The most commonly cited explanation for "solo poly", in my observation, is the desire to live alone and be off the "relationship escalator". The "relationship escalator" is that culturally defined path that people in romantic relationships are supposed to take, with certain steps progressing in a particular order, all culminating in a particular relationship conclusion. In my culture, we start programming people from a very young age, notably with the children's rhyme "first comes love, then comes marriage, then comes baby in the baby carriage!" There can be some variance in the steps, but in general, the "relationship escalator" involves two people always moving towards a destination that ends with life together, a marriage certificate, kids, a house, entangled finances, and a blending of the self into the relationship unit.
This can even play out in a microcosm of individual relationships, where even sex acts are ranked on an increasing scale of importance, to be done in a particular order in a particular time and imbued with meaning or significance related to its place on the escalator. But with respect to this element, the culmination of the relationship, it's symbol of "success", involves the intermingling of lives.
Many solo polys prefer to structure their lives, logistically, in alternate ways, with living alone or "independently" with housemates being a top priority. Many solo polys expend a lot of energy keeping their lives logistically, practically, disentangled from other people, regardless of the emotional connection they share with others.
The next most commonly cited description that I, personally, see is the elevation of the self as "primary". This is more abstract and involves prioritizing the self over others, usually in terms of self-care and emotional labor. People who use this description will often refer to themselves as their own "primary" and everyone else comes "secondary" to the self. This does not preclude any depth to an emotional connection between the solo poly and others. This is all about priority - who comes first in a conflict of competing priorities (which is usually the alternate definition of "hierarchy" that so often leads us into circular argument over whether hierarchy can be "ethical" or not, where people confuse "priority" for "power" and attach ranking terms to priorities instead of centers of power). No matter how much one cares about another, sometimes priorities conflict and that's just the way of things - just ask anyone with two or more kids who have extra-curricular activities or who have had accidents at the same time. Prioritizing one's own self as "primary" sets the baseline precedent for how to resolve those conflicts.
In practice, many solo polys are fairly adept at what I call "interdependence" - the balancing of priorities so that each person in a relationship can feel secure that their emotional needs will be cared for and that their partners and romantic networks can provide a safety net for them to fall back on when needed. Yet many tend to emphasize the importance of putting the self first in conversation about priorities, so it often sounds like they stray into "selfish" territory (which I have defined in some long-ago blog post as being different from self-interested, where "selfish" is about prioritizing the self to the detriment of anyone else and is inherently a negative trait).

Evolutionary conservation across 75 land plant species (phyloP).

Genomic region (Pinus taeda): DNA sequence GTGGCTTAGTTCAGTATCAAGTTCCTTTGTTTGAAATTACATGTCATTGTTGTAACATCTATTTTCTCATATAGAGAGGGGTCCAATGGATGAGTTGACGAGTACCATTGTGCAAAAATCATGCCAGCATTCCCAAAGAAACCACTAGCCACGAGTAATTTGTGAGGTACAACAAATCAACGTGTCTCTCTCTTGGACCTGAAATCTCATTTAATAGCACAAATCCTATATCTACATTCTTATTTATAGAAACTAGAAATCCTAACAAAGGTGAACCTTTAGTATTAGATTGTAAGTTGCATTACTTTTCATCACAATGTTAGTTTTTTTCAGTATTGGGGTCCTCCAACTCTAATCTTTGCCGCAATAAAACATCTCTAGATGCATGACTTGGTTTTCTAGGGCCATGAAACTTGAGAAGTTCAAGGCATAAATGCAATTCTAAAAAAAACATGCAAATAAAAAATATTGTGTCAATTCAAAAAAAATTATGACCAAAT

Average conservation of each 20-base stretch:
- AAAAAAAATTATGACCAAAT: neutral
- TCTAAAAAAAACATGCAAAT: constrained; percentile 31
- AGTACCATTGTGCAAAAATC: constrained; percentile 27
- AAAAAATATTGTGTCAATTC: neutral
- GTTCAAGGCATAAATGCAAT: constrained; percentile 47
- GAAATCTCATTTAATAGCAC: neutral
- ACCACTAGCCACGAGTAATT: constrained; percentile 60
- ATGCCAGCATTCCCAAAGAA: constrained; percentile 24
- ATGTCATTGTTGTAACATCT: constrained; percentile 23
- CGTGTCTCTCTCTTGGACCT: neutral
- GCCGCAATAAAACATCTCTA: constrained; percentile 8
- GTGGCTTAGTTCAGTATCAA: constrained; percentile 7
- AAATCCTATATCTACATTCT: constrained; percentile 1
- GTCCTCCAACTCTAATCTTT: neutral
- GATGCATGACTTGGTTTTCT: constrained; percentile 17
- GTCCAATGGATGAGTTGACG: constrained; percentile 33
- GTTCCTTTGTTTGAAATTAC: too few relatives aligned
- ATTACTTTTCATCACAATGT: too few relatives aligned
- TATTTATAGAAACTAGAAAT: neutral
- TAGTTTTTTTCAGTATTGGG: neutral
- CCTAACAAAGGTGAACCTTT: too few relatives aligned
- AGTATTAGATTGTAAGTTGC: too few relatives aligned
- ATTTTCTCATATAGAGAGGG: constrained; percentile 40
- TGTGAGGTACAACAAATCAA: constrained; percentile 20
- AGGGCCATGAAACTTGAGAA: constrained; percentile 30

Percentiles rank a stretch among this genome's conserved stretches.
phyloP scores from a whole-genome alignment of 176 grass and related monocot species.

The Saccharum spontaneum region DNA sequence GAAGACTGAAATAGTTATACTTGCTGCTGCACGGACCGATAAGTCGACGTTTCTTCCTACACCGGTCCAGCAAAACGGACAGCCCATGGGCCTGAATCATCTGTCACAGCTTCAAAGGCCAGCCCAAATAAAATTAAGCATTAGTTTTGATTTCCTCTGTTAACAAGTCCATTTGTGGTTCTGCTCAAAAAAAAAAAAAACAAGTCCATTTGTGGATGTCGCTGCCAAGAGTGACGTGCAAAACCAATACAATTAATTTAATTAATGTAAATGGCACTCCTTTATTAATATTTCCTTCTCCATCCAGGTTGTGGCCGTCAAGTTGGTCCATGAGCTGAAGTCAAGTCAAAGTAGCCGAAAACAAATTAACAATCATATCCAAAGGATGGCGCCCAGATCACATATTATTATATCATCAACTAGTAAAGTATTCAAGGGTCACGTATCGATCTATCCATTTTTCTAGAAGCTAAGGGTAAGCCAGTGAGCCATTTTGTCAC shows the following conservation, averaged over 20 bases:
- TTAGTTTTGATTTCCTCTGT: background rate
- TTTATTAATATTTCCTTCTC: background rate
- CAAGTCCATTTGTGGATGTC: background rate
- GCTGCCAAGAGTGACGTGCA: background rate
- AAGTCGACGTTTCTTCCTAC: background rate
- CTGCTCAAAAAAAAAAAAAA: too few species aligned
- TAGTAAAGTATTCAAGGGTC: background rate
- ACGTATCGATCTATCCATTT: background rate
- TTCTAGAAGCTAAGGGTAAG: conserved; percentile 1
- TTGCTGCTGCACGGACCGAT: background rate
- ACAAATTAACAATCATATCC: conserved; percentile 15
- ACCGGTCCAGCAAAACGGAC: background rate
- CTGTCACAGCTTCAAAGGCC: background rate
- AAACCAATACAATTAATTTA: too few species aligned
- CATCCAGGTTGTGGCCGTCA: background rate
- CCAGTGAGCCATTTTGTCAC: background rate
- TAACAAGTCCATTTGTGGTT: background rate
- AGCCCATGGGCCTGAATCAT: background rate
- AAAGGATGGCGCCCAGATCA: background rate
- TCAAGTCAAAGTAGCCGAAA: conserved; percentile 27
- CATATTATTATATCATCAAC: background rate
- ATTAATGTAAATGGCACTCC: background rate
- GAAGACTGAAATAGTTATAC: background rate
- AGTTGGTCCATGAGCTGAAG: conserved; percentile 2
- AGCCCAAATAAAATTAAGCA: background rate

In my opinion and experience, I think some of this emphasis comes as a reaction to abuse. One of the red flags of abuse is in the loss of individual identity and subsuming one's identity into the relationship - in making the relationship itself more important than the people in the relationship. Lots and lots and lots of people see the melding of individuals into a single unit as "romantic" and don't see the danger inherent in losing one's identity separate from the relationship. Because of that, lots of people engage in fundamentally abusive practices without even realizing it (which is where the whole power issue of hierarchy comes in), and in polyamory, the people who feel the pressure and consequent explosion first and most often tend to be people who are not entangled in escalator-like relationships.
In other words, even though losing one's identity into a relationship in an abusive situation hurts everyone, the most visible collateral damage in these situations tends to be the "secondary" brought into an existing dyadic relationship. These "secondaries" are treated as disposable, as crutches to shore up damaged couples, as sex toys, as nannies, as need-fulfillment machines. Even when they aren't supposed to be "secondaries" and are instead supposed to be equal "thirds" to existing dyads, their purpose tends to remain the same - a person is "hired" to fulfill a role for a couple and when it all goes to hell, that third person often ends up with the most visible scars.
So I believe that many solo polys are gun-shy, so to speak, of getting sucked back into these kinds of toxic relationships or have seen the explosions on the poly battlefield and want to avoid being yet another statistic themselves. I might fall into that camp. Many may also be unable to articulate the difference between priority and power, and fearing a power imbalance, they emphasize their priority for themselves. I think a lot of solo polys, even though they are quite capable of building interdependent relationships and may even be practiced at it in their existing relationships, I think a lot of solo polys tend to emphasize their self as "primary" to try and explain the concepts of autonomy and independence to an audience that often sees *any* separation or individuality as a threat to their control over the outcome of the relationship.